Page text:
Frederic C. Rich’s gripping novel Christian Nation straddles the line between speculative fiction and passionate indictment of today’s Christian Right. In a nonlinear narrative covering three decades, narrator Greg, a Manhattan attorney and clearly Rich’s political doppelganger, inhabits two time frames; in one, real-life Evangelicals are working to erode our democracy; in another, they have succeeded, and we’re screwed. The alternate universe takes hold in 2008, when McCain/Palin win the presidency and, mere weeks after the inauguration, Commander-In-Chief McCain dies of a brain aneurysm. Voilà: President Palin.
The novel opens in 2029, and from the first pages, we know Palin and the Christian Right have long since transformed the nation. The reeducation of the general public is a fait accompli, and America has closed its borders, real and virtual. Greg is in hiding, typing his memoir on an ancient Selectric typewriter, unhooked from the Purity Web, which monitors every keystroke of every US citizen (not unlike our modern-day NSA, it turns out). Despite painful memories, Greg hopes his readers will understand why and how the law of the land was dismantled, particularly how bystanders allowed it to transpire.
Lest this become a mere jeremiad, Rich entwines Greg’s personal story into the narrative; we travel back to 1998, when Greg was a rising corporate lawyer, entertained by the antics of Fox News and its ilk. We meet his shrewish girlfriend Emilie, and his best friend, the gorgeous Sanjay, a gay Indian Internet entrepreneur and founder of Theocracy Watch. Sanjay may as well have a target on his back.
We soon learn that Palin’s first term, albeit fraught with economic woe and global embarrassment, was a beachhead for the Christian Right. An Islamic terrorist attack that makes 9/11 look like a rehearsal ensures her second term, during which she extends martial law. It is never rescinded. The Fox network merges with the Faith & Freedom Coalition (an actual organization) to become F3, and fearmongering reigns. Palin’s adviser/puppet master Steve Jordan, intelligent and malevolent as any degenerate Caesar, takes the presidency after Palin’s two terms, and the hammer comes down in earnest. The Left finally wakes up, Holy War ensues, the government engages in escalating atrocities against gays, immigrants, and non-Evangelicals, and New York City becomes the last holdout against a liberal’s worst nightmare. Until the Siege of Manhattan, which is riveting reading.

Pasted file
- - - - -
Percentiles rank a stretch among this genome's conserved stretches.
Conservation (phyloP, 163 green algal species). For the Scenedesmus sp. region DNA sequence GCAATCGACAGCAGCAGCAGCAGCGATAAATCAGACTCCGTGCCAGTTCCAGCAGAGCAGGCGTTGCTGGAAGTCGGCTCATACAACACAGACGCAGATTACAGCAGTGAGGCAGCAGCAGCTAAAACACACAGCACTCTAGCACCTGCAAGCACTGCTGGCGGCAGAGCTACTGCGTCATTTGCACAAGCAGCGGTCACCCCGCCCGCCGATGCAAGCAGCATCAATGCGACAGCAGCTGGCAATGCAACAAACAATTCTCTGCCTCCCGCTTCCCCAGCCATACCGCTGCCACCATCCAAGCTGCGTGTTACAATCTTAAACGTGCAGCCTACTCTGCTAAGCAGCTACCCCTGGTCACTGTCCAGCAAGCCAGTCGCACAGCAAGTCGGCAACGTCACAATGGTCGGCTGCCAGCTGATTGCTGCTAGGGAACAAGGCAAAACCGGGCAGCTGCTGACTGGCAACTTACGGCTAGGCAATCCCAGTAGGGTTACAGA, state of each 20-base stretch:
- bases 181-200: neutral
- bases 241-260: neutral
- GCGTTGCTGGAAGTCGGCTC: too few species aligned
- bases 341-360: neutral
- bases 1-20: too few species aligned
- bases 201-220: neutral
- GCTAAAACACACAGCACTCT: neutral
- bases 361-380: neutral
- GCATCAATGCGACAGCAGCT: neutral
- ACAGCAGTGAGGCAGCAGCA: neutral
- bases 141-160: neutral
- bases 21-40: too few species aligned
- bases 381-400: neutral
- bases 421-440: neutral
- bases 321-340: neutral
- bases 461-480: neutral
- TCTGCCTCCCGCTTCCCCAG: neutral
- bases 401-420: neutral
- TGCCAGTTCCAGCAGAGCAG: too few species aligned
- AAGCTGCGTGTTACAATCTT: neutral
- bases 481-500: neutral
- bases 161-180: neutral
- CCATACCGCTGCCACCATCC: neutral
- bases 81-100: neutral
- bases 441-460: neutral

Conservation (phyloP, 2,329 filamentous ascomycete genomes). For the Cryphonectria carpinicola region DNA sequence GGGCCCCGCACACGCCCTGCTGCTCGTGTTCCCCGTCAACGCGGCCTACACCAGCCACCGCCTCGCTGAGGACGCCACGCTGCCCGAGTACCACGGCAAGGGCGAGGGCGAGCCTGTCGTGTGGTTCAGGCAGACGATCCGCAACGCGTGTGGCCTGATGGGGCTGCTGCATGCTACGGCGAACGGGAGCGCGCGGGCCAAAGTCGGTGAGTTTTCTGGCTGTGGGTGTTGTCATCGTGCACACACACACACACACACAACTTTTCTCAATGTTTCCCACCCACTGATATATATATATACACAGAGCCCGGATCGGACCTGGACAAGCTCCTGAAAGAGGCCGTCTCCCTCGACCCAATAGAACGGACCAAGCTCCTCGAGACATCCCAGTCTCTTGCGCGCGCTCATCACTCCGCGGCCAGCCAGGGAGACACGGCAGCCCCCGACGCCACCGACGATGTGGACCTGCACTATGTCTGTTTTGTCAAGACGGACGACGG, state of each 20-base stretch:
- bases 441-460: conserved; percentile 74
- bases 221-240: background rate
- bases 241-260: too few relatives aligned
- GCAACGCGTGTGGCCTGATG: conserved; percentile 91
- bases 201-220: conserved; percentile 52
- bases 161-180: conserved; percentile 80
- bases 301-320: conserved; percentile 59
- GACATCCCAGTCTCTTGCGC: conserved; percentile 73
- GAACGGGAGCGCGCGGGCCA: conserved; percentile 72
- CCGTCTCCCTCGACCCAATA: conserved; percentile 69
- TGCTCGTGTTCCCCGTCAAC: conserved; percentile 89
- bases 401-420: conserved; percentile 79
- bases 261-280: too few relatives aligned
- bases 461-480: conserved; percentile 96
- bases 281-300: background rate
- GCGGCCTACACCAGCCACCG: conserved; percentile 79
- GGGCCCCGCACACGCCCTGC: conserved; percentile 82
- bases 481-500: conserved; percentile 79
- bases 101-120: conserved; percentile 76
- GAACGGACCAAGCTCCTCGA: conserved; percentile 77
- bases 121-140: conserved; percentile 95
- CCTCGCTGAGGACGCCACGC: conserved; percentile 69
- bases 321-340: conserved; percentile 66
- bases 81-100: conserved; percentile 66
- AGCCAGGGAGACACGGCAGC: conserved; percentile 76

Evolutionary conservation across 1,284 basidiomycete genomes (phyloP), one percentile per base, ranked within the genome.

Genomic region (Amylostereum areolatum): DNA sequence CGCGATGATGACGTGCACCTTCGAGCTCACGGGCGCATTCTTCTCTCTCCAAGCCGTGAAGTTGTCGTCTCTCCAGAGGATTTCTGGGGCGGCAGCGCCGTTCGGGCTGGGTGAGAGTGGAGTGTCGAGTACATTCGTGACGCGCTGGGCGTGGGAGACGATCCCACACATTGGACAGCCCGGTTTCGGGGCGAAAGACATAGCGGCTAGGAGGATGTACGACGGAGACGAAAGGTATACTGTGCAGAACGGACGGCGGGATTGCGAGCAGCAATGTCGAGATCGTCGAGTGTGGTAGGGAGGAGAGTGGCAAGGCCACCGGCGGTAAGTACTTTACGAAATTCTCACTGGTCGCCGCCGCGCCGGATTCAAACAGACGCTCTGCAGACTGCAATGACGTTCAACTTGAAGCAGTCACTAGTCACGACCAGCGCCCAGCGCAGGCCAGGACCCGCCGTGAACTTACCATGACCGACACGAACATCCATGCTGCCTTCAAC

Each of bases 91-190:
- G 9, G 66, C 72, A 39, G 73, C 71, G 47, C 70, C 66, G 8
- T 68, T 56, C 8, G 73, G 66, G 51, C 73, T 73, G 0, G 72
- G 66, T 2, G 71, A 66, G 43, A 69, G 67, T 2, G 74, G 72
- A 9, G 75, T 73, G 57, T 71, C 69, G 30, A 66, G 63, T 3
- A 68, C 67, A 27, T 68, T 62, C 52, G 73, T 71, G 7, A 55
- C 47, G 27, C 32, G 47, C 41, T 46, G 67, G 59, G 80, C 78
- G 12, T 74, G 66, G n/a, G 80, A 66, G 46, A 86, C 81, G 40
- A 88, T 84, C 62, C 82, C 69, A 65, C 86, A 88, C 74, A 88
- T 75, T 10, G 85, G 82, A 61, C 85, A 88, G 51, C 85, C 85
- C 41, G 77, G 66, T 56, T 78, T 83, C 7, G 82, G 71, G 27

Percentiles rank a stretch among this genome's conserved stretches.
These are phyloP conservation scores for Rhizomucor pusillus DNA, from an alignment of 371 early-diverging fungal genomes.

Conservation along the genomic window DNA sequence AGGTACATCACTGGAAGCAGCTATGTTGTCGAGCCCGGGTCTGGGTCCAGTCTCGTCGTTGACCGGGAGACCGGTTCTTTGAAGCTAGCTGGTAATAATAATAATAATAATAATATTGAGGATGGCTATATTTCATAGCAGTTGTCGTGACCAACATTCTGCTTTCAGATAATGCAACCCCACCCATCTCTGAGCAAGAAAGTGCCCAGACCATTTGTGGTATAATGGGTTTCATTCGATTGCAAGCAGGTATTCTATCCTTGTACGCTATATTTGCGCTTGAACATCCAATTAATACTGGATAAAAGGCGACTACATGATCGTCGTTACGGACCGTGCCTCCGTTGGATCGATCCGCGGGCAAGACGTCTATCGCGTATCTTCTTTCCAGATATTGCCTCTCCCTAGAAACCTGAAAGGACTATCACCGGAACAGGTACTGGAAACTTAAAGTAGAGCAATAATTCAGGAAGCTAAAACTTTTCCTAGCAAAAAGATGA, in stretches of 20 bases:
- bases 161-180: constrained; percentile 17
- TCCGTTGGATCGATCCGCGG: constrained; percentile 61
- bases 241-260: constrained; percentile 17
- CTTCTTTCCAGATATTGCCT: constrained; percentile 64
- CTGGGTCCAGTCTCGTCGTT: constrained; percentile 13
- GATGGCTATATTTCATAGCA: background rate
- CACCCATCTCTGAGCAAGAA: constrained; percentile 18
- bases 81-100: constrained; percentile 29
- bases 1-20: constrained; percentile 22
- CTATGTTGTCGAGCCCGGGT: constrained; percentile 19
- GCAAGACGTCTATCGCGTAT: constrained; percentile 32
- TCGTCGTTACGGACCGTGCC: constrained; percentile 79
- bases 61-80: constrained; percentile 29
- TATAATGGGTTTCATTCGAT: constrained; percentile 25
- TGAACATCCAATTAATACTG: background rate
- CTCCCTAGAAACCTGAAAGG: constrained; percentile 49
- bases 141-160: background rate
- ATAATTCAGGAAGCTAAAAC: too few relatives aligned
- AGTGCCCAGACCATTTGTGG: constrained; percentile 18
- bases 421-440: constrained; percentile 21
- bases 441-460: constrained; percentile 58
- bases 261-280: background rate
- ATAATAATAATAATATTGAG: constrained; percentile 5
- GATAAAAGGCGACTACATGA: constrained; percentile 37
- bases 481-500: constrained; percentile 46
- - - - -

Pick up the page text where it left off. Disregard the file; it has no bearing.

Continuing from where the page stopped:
Like his protagonist, Scenic Hudson Board Chairman Rich is an excellent attorney, impressively conversant in the intricacies of law. This expertise gives Christian Nation terrifying verisimilitude, yet he sometimes loses us when detailing just how laws can be overturned. Greg admits to being uninterested in his emotions, and while this frees him up to discourse at length on certiorari and precedents, it also renders him distant as a character, especially when both his personal world and the country are crumbling around him. The tragic accident that claims his parents and sister barely gets a mention, for instance. He mourns far more for democracy than for his loved ones.
Thankfully, Rich includes frequent quotations of poetry, Bible verse, philosophy, and literature, peppering the text with moving, multitextured language, all of which supports his thesis that we’re closer to theocracy than we care to admit. The narrative clicks into high gear toward the end, with some breathtaking, brisk passages about mental fatigue, madness, and the resilience of hope. Rich’s characters note that every empire falls, thanks in part to the storytellers. And that isn’t speculative fiction. That’s true.